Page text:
Retention and Expansion
(An excerpt from Yale Insights by Ted O’Callahan. Read the full story here.)
A three-hour drive north from South Point’s industrial park is McConnelsville. The town of 1,784 people is set on the north shore of the Muskingum River and surrounded by hills that are either forest or farmland. It has three stoplights and a downtown of beautiful, if worn, brick buildings. It’s the county seat for Morgan County, which has been held up as a model for developing and implementing plans for a long-term economic recovery. An Appalachian Regional Commission-sponsored report notes, ''Their willingness to break with the past and embrace youth and learning as the focus of their efforts is remarkable and should serve as a model for other distressed communities.''
That past is still just a few miles away. Sixty thousand acres of reclaimed strip mine have been turned into recreation land by American Electric Power. The bucket from Big Muskie, a machine that could move 39 million pounds of earth per hour, remains as a memorial to the area’s industrial heritage.
''In the '80s and '90s, anyone you talked to thought the end of the world was coming,'' Mike Workman says. Morgan County had lost 1,000 coal mining jobs; another 800 jobs disappeared when a window manufacturer closed. Then, in 1995, the furniture factory where Workman was employed closed—a bank bought the company, he recalls, but just wanted its stock exchange seat. Another 160 people were laid off. Nearly 2,000 jobs gone from a county of 14,000. Even so, Workman says, ''I never thought the community wouldn’t make it.'' That isn’t the same as things being easy.
Waiting out busts is a common strategy in many undiversified economies. Morgan County is still sitting on unmined coal. Who wouldn’t hope for another boom? But, Workman says, ''don’t wait. Hope is not a strategy.''
He bought enough equipment at auction to begin making stools, and that’s all his company did for five years. He had three employees. ''Life was good. Life was simple,'' he says. When a customer asked, insistently, the company began making tables, then chairs, then cabinets. That customer was Chuck Williams, the founder of Williams-Sonoma.
Much of the furniture making in the U.S. was lost to global competitors, in Workman’s view, because domestic manufacturers competed on price. Instead, he saw a business opportunity in ''quality, design, history, and value.'' He saw an opportunity to work with hotels, resorts, restaurants, and other commercial clients to create custom furniture.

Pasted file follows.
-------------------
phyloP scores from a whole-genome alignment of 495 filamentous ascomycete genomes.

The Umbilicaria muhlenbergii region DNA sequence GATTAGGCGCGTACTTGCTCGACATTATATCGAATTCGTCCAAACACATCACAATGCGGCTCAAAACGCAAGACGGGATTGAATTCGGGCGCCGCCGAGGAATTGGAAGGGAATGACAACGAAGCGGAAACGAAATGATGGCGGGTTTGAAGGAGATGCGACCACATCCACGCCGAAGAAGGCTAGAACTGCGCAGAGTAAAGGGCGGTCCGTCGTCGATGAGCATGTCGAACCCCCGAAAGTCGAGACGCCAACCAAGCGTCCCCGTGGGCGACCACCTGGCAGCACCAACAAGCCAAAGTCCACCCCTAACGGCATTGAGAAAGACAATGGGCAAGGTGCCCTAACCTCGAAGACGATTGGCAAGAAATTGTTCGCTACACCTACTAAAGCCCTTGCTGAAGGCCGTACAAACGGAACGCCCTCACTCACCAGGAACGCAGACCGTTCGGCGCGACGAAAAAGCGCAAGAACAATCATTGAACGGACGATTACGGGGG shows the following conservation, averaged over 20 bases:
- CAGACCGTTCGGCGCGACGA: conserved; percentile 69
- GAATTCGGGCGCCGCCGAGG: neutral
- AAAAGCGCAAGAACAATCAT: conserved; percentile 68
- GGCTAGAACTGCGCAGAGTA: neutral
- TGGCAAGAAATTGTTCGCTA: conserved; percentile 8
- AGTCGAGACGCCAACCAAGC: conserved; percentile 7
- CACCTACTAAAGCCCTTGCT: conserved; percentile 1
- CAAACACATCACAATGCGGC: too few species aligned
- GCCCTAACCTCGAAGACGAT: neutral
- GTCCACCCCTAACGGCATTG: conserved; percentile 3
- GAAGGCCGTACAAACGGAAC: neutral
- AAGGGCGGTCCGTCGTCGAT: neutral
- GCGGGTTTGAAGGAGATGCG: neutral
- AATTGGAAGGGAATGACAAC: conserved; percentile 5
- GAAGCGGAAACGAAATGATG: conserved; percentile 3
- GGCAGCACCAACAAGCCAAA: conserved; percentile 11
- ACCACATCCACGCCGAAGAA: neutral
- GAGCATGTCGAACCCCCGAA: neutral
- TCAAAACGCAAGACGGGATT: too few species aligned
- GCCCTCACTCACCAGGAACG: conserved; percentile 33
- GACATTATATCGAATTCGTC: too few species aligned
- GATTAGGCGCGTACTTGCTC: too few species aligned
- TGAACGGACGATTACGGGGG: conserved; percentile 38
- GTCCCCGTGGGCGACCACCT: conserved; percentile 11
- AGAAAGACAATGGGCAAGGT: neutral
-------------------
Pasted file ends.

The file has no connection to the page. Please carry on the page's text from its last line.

Contraxx Furniture describes its model as an at-will cooperative—it’s a variation on the Mondragon Corporation, a worker-owned cooperative that is one of the largest businesses in Basque Spain. The team in McConnelsville does the external-facing work: design, marketing, and sales. They bring the orders to a self-organized collection of 250 Amish and Mennonite craftsmen in southeast Ohio, whose ''factories'' are family businesses in barns or other similarly small-scale sites. They are coordinated by a hub that brings the elements together for assembly and finishing. ''There’s no inventory, no management layers, no factory overhead. It’s distributed manufacturing done through a network of independent, at-will artisans,'' Workman explains. In his view, it works because it emerges from the place. ''It’s a cultural model as much as an economic model.''
Contraxx Furniture’s office is in a loft space of wood, iron, brick, and glass. It could well be in Soho. And many of the furniture design company’s clients are in New York, Los Angeles, or Miami. But the loft’s massive windows face McConnelsville’s Main Street.
There’s no reason world-class work can’t happen in Appalachian Ohio. That’s the implicit argument in so much of the economic development in the region. ''Appalachia has never marketed itself the way cities do,'' Workman says. In fact, much of the region’s ''marketing'' has come in the form of stories about the War on Poverty going back to Lyndon Johnson and even earlier. If it’s possible, many Appalachians are as tired of being seen as poor as they are of being poor.